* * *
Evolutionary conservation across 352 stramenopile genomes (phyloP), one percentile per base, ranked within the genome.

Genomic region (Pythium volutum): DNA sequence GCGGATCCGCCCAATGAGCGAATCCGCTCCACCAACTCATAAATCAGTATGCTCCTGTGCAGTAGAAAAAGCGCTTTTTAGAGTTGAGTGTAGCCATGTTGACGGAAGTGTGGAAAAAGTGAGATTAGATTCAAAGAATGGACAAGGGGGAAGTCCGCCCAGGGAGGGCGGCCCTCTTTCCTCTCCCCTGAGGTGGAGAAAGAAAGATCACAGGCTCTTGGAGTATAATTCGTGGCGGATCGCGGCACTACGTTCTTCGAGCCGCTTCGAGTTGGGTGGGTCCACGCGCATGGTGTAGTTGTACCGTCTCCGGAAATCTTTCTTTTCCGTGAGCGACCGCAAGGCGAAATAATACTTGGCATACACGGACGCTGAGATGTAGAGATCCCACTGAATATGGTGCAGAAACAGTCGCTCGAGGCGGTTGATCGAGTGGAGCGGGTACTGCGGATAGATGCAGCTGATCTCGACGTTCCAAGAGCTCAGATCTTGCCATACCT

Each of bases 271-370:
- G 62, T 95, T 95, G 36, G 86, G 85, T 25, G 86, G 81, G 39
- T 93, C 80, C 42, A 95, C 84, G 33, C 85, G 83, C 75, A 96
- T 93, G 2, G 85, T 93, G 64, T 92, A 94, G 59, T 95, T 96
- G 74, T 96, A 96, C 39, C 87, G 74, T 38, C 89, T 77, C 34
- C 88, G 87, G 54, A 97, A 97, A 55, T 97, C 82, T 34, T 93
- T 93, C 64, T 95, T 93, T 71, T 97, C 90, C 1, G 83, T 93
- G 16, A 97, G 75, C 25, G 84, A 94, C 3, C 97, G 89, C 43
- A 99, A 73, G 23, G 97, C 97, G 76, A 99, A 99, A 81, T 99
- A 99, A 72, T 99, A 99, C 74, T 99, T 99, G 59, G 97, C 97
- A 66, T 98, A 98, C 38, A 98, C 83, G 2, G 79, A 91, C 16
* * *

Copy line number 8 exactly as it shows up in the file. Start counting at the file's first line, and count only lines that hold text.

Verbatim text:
- C 88, G 87, G 54, A 97, A 97, A 55, T 97, C 82, T 34, T 93